Throughout Halawella (Mostakell, September 17th, 2015) Maryam Saleh and Zeid Hamdan do not only attempt to break away from the standard mold, but they also play a rough manipulation of common sarcasm. Maryam, with her sharp, bold voice, gives new life to the songs surpassing the meaning behind the lyrics and creating an ironic paradox that pulls the listeners in and forces them try to decipher the direct meaning and what is hidden behind it. Zeid leaves no room for predictable compositions. He delves into musical heritage and presents a surprising modern interpretation, illuminating colors and groove.
In late 2010, the political and social turbulence in Egypt resulted in the rise of the underground music scene much stronger than before. Maryam Saleh has been at the heart of this rebellious trend when she met Lebanese artist Zeid Hamdan in Alexandria during one of his music tours.
The following year, they performed together under the new title of Maryam Saleh & Zeid Hamdan in Egypt, Jordan, and Lebanon, and since then toured the rest of the Arab World. They performed new songs written specially for the project, and others written & sung previously by Maryam and have been revamped by Hamdan adding a new, exciting, and unusual atmosphere to them.
The duo became a huge success in their live performances attracting diverse audiences in the region, and in parallel they performed in London, Rome, Amsterdam, Munich, Paris, Marseilles, among other European cities. On stage, Maryam sings and plays the guitar, while Hamdan sometimes uses his complex electronic equipment and Guitalele (a small guitar similar to ukulele), with fellow performers on bass, guitar, and drums.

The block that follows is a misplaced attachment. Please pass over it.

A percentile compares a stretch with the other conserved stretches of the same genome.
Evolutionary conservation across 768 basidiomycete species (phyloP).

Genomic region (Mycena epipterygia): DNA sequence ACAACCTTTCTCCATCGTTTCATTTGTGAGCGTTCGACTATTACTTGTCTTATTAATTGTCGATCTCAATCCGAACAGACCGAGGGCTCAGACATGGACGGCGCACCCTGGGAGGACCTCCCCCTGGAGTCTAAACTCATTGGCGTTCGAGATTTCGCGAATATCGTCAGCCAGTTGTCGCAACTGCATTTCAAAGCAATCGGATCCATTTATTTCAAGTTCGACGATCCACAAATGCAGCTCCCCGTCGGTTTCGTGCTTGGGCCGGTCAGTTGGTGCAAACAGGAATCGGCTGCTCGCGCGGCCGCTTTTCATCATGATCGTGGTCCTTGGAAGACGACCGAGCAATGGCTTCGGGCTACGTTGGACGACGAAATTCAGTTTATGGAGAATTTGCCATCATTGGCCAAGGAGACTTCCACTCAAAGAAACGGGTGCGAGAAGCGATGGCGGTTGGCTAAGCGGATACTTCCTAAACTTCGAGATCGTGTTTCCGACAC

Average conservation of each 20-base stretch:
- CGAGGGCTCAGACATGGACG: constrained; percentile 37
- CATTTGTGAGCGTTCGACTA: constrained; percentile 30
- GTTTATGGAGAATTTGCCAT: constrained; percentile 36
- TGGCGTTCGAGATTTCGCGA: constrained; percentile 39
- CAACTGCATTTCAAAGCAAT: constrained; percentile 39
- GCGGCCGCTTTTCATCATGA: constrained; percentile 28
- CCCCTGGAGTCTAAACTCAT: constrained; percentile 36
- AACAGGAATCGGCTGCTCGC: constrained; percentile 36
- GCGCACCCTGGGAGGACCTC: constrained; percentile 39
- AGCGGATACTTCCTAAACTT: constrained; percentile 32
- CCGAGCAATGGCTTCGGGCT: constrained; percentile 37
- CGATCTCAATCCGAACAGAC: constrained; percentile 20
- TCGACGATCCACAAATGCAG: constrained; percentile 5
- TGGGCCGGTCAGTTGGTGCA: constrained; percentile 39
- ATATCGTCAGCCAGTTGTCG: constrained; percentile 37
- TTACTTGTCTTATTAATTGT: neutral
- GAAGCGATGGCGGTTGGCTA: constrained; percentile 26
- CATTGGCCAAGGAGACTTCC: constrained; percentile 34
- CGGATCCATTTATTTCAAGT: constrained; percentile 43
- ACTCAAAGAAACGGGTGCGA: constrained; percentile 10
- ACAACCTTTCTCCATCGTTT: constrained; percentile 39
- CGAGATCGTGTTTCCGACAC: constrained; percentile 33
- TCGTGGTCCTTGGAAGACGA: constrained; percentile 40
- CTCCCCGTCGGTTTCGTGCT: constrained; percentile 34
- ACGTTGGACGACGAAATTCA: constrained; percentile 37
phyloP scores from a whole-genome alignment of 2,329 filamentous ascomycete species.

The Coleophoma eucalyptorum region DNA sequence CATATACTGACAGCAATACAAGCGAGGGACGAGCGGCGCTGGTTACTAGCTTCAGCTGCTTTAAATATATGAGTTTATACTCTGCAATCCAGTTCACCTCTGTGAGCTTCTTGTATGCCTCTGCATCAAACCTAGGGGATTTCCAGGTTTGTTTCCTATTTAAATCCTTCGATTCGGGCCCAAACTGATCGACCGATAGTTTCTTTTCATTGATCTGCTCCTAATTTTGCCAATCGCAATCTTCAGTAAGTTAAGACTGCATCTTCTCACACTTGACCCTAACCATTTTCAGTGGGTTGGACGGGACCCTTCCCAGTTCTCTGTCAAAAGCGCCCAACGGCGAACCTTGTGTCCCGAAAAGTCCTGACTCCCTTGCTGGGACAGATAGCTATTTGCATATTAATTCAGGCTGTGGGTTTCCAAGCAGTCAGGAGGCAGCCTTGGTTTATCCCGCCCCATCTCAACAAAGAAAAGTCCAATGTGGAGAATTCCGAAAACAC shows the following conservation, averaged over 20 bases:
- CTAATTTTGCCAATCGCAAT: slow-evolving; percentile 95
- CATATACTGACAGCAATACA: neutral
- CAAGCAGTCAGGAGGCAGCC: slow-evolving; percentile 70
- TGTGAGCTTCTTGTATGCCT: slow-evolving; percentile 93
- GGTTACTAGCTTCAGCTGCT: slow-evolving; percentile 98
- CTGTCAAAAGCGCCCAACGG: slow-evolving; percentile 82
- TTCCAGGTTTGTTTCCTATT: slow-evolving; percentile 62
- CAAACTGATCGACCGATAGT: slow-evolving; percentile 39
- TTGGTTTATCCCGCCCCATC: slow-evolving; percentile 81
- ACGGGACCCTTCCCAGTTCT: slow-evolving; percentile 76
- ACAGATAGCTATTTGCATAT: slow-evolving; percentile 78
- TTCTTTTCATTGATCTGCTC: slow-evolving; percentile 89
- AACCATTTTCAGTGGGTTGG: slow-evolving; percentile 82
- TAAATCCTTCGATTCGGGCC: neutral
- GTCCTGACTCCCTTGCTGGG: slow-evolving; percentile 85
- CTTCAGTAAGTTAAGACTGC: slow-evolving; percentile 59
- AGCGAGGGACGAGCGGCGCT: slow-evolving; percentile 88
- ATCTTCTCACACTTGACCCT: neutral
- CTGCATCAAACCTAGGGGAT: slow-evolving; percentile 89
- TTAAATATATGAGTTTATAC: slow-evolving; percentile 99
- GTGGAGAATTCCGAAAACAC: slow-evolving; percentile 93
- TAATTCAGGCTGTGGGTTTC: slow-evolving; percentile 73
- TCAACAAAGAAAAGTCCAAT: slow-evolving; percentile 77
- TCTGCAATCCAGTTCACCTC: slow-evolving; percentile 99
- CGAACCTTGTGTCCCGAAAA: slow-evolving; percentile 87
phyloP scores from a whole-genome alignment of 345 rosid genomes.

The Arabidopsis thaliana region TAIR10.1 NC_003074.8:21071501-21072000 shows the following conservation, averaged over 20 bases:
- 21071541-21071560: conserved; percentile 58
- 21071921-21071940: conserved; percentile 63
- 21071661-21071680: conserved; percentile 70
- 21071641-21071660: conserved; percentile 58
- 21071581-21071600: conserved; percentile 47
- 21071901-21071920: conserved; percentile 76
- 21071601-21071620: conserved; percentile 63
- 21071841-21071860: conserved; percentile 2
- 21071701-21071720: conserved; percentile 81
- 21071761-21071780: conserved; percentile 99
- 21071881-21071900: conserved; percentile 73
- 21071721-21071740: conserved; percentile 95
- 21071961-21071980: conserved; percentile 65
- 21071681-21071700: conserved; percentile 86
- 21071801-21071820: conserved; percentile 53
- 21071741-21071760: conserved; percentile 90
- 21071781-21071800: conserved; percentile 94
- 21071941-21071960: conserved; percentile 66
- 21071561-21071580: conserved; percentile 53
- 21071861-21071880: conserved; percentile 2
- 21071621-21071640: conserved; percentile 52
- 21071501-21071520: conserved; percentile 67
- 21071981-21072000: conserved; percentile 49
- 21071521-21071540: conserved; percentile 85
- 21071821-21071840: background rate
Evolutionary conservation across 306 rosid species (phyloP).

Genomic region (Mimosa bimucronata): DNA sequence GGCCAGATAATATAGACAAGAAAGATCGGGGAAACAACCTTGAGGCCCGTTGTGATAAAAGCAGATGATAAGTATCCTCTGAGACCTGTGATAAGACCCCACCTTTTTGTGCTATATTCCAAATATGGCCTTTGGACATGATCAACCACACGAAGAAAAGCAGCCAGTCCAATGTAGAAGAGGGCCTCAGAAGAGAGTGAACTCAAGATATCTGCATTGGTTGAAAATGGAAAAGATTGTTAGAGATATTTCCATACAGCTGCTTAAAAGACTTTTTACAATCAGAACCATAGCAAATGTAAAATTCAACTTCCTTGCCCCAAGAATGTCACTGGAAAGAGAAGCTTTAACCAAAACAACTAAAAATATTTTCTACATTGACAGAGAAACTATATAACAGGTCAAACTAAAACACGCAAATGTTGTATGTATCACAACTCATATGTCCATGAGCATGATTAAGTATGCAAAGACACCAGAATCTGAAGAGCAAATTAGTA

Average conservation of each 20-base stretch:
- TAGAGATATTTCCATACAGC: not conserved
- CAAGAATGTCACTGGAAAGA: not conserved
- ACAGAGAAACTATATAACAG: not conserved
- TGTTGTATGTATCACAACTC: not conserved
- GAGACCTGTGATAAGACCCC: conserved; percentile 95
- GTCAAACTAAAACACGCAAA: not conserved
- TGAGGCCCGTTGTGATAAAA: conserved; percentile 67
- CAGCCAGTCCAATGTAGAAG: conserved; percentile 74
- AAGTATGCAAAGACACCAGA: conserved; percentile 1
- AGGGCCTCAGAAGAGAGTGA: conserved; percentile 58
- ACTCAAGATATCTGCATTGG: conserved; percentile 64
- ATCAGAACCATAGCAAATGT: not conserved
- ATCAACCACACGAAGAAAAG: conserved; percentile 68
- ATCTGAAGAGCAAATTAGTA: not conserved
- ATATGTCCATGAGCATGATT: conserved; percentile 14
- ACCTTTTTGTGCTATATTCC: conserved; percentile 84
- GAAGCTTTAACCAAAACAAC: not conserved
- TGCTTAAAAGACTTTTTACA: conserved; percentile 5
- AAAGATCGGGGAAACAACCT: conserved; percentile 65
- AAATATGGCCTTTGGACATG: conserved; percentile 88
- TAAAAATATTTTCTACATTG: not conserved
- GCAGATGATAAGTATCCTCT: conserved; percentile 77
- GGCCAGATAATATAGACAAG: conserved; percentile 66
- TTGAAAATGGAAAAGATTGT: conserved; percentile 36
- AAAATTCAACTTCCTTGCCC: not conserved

Halawella (Mostakell 2015) includes 10 songs; half of which are inspired by the oeuvre of the salient duo Sheikh Imam and Ahmed Fouad Negm; pioneers of the sarcastic political music genre in the 1970's. Their folkloric songs were characterized by a sense of sarcasm. Maryam Saleh has been doing covers for their songs since 2005 and the atmosphere of the revolution has helped re-introduce these songs to the audience during the past four years. In Halawella, Maryam brilliantly performs the songs in an interpretive manner where her voice is mixed with Zeid's electronic, trip, hip-hop, and new age music.
With its strong political content, the album is being released amidst an obvious recession of the revolutionary atmosphere in Egypt. However, on their most recent tours, Maryam Saleh and Zeid Hamdan have been very heartily-received by the audience, especially their covers for Sheikh Imam, not because it brings back folkloric heritage or a lost revolution, but simply because it is still capable of surprising the audience and making them indulge in deep thoughts and emotions, and this is what makes this album release an exceptional occasion.